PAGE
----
SAN FRANCISCO, Oct 8 (Reuters) - Janet Yellen, President Barack Obama's pick to lead the Federal Reserve, combines a solid reputation as an economist with a keen interest in communication - fitting for someone who once joked that her dinner guests should expect a discussion of economics.
Yellen, a former professor who is currently the Fed's vice chair, has a reputation as one of the central bank's most employment-focused officials and has also been at the forefront of a communications "revolution" at the once-secretive Fed.
She has been a close ally of Chairman Ben Bernanke as he took the central bank further and further into unfamiliar terrain to boost the U.S. economy, backing three rounds of bond buying that have swelled the Fed's balance sheet to more than $3.6 trillion.
Obama plans to announce at 3 p.m. (1900 GMT) on Wednesday that he will nominate Yellen to succeed Bernanke, a White House official said on Tuesday. If confirmed by the U.S. Senate, she would be the first woman to head the Fed in its 100-year history.
The white-haired Yellen played a big role in the Fed's adoption of a 2 percent inflation target and its decision to treat undershooting and overshooting that target as equally problematic.
Like many Fed officials, Yellen, who counts hiking and cooking among her hobbies, believes ensuring that the public and financial markets understand the central bank's plans is critical in making those policies effective.
"The effects of monetary policy depend critically on the public getting the message about what policy will do months or years in the future," she told a journalists' group in April.
The softly spoken 67-year-old is, by her own admission, willing to tolerate inflation overshooting the Fed's 2 percent target when faced with uncomfortably high unemployment. "A wise and humane policy is occasionally to let inflation rise even when inflation is running above target," she said in 1995.
In a speech last year, she argued the central bank can achieve the best economic outcome by allowing inflation to exceed the Fed's target for several years to achieve a faster reduction in unemployment, as long as longer-term inflation expectations remain in check.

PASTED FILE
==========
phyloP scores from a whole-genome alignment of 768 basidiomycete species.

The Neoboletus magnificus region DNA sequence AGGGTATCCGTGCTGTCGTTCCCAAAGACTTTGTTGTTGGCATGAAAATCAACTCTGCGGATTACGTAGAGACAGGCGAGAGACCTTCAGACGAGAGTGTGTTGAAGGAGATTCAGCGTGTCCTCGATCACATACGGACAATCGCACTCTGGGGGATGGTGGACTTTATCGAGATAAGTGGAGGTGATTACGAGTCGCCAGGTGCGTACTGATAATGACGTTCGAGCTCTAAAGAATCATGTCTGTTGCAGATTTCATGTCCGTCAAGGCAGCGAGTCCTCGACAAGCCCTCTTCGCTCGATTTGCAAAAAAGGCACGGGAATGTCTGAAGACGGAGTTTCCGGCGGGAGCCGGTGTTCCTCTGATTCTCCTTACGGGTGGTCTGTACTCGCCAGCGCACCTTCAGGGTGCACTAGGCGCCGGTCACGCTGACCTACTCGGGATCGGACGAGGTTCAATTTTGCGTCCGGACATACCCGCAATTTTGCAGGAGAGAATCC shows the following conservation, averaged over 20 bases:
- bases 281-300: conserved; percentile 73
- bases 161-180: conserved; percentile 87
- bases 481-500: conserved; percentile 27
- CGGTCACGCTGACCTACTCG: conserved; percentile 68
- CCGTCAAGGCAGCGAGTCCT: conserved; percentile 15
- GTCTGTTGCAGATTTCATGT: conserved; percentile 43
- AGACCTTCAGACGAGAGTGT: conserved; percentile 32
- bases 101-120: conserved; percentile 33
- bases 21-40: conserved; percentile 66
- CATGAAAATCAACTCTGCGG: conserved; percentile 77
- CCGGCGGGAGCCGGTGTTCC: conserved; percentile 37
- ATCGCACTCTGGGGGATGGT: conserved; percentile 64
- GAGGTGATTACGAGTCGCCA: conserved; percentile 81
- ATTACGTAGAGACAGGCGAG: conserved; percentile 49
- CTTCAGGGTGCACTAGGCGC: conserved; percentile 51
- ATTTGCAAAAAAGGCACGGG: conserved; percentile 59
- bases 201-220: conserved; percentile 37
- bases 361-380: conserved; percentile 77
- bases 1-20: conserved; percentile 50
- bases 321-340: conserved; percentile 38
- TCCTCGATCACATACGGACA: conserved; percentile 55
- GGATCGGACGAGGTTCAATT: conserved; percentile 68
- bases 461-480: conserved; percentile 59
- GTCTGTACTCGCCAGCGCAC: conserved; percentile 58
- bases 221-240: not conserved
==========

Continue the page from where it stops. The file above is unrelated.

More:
Yellen, who earned her doctorate in economics from Yale, was the daughter of a Brooklyn doctor who saw patients in the family home. She decided to pursue a career in economics after hearing Nobel prize-winning economist James Tobin speak and being impressed by his combination of academic accomplishment and public service.
Her notes of Tobin's lectures were so exhaustive that students passed them around as study guides.
That thoroughness has stayed. Yellen arrives at Fed meetings with carefully researched written remarks, delivering them in measured tones with a slight, somewhat nasal Brooklyn accent that nearly 30 years in California did not fully eradicate.
Yellen's experience in policymaking is as solid as her career in academia, which included teaching at Harvard University and the London School of Economics as well as the University of California, Berkeley.
She had two stints as a Fed policymaker before becoming vice chair, as a board member and as president of the San Francisco Federal Reserve Bank, and headed former president Bill Clinton's Council of Economic Advisers for 2-1/2 years.
Yellen has written extensively about monetary policy, but she has also struck farther afield. One paper, written with her Nobel Prize-winning economist husband George Akerlof, analyzed single motherhood, arguing that a rise in out-of-wedlock births was due to a decline in "shotgun" weddings. That paper proposed forcing unwed fathers to pay child support.
Yellen met Akerlof when they were both at the Fed in Washington; their wedding was hasty, although only because Akerlof was moving to London and the couple wanted to stay together. Their only child - Robert Akerlof - teaches economics at the University of Warwick.